The Pentagon and the Bush administration have been criticized in recent months for lying about the circumstances of Tillman's death. The military initially told the public and the Tillman family that he had been killed by enemy fire. Only weeks later did the Pentagon acknowledge he was gunned down by fellow Rangers.
The gent facing demotion, Lt. Gen. Philip R. Kensinger Jr., reportedly used the phrase "I don't recall" some 70 times during some four hours of questioning by the Pentagon's inspector general last December, and he contradicted not only other officers' testimony, but his own as well. A bit more from the Forbes/AP article:
The documents show that a doctor who autopsied Tillman's body was suspicious of the three gunshot wounds to the forehead. The doctor said he took the unusual step of calling the Army's Human Resources Command and was rebuffed. He then asked an official at the Army's Criminal Investigation Division if the CID would consider opening a criminal case.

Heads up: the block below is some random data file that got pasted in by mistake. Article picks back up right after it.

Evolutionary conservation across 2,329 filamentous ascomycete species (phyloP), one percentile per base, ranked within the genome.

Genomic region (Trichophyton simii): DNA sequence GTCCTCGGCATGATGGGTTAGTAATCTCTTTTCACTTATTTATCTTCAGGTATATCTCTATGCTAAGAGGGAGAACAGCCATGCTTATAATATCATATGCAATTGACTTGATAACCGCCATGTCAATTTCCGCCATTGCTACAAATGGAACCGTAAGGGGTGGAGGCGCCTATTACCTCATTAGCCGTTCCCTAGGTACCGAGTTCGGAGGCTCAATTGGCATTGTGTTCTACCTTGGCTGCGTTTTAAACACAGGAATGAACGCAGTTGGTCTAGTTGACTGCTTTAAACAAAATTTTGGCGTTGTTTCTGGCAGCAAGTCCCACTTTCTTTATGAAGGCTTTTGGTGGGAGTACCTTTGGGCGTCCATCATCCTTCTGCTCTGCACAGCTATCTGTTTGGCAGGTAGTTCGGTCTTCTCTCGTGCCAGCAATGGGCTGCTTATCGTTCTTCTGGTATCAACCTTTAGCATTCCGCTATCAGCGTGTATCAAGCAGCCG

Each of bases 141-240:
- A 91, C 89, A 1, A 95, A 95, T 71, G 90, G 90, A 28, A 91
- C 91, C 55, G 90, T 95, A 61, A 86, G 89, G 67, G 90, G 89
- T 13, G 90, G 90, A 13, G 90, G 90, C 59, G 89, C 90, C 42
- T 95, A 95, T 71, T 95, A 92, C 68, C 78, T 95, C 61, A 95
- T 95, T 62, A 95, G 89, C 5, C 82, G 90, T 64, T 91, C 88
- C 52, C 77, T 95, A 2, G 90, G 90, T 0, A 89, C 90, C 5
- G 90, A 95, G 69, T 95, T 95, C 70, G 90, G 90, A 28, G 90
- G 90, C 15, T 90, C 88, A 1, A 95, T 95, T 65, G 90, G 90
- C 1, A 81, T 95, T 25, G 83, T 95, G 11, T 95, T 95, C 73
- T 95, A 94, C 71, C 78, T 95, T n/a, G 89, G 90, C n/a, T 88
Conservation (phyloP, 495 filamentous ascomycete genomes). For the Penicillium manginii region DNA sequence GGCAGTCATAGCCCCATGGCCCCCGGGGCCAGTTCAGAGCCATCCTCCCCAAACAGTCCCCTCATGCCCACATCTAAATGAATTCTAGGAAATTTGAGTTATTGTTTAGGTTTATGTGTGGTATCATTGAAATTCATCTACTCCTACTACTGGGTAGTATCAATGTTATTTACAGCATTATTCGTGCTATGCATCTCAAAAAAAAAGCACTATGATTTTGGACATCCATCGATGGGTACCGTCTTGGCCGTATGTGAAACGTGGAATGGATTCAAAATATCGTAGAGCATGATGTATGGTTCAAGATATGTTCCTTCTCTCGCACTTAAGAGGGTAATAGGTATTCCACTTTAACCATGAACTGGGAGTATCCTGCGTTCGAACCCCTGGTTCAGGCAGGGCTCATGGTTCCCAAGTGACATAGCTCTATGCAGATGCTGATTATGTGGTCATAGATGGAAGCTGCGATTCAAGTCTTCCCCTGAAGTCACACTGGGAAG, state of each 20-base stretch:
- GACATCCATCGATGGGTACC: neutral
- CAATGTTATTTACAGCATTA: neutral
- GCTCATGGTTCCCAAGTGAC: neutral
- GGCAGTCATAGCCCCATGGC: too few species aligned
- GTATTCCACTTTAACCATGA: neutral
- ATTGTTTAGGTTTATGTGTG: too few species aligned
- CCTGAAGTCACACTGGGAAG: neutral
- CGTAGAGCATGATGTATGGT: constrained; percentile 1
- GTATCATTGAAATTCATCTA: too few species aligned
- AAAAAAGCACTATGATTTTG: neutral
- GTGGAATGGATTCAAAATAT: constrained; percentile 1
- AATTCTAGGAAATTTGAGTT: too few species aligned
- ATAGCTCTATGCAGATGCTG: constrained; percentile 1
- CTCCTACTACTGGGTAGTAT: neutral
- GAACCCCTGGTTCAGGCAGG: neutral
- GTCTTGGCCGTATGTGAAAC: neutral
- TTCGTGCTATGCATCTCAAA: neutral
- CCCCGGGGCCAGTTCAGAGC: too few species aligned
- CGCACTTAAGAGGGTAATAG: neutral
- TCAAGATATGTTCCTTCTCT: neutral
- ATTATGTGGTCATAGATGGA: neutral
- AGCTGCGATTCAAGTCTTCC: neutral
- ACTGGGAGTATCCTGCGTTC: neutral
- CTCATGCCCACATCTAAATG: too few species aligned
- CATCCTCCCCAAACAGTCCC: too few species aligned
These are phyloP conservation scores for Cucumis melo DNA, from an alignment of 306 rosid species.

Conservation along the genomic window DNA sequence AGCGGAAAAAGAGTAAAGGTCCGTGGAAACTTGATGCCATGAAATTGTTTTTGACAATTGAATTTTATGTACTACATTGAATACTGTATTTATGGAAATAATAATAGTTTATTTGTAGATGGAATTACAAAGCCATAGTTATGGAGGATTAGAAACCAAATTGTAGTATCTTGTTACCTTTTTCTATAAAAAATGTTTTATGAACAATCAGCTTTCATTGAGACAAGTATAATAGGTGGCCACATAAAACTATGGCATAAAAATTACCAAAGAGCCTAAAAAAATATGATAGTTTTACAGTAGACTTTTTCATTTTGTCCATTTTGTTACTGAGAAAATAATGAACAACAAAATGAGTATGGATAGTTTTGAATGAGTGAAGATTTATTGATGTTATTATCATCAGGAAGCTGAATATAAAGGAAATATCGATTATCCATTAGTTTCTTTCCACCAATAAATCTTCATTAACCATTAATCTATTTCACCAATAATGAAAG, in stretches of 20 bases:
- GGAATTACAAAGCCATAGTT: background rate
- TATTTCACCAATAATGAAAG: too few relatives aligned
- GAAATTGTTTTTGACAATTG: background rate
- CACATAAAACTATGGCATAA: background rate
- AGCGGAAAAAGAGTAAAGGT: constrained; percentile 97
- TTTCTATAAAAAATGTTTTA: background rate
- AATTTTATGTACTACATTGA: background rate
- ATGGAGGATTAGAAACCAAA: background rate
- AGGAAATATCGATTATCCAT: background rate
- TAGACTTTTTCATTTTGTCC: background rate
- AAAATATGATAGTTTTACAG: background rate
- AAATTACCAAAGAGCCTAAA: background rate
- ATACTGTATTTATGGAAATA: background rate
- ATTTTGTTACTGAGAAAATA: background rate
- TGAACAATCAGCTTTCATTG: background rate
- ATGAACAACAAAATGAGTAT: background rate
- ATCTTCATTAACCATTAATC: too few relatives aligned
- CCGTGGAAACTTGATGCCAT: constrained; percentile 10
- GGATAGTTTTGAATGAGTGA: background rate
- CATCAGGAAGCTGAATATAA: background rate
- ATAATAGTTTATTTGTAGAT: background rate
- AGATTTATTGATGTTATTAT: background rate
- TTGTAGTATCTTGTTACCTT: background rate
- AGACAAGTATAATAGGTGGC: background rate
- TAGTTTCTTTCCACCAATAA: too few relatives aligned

"He said he talked to his higher headquarters and they had said no," the doctor testified. ...
... The documents also shed new light on Tillman's last moments.
It has been widely reported by the AP and others that Spc. Bryan O'Neal, who was at Tillman's side as he was killed, told investigators that Tillman was waving his arms shouting "Cease fire, friendlies, I am Pat (expletive) Tillman, damn it!" again and again.
But the latest documents give a different account from a chaplain who debriefed the entire unit days after Tillman was killed.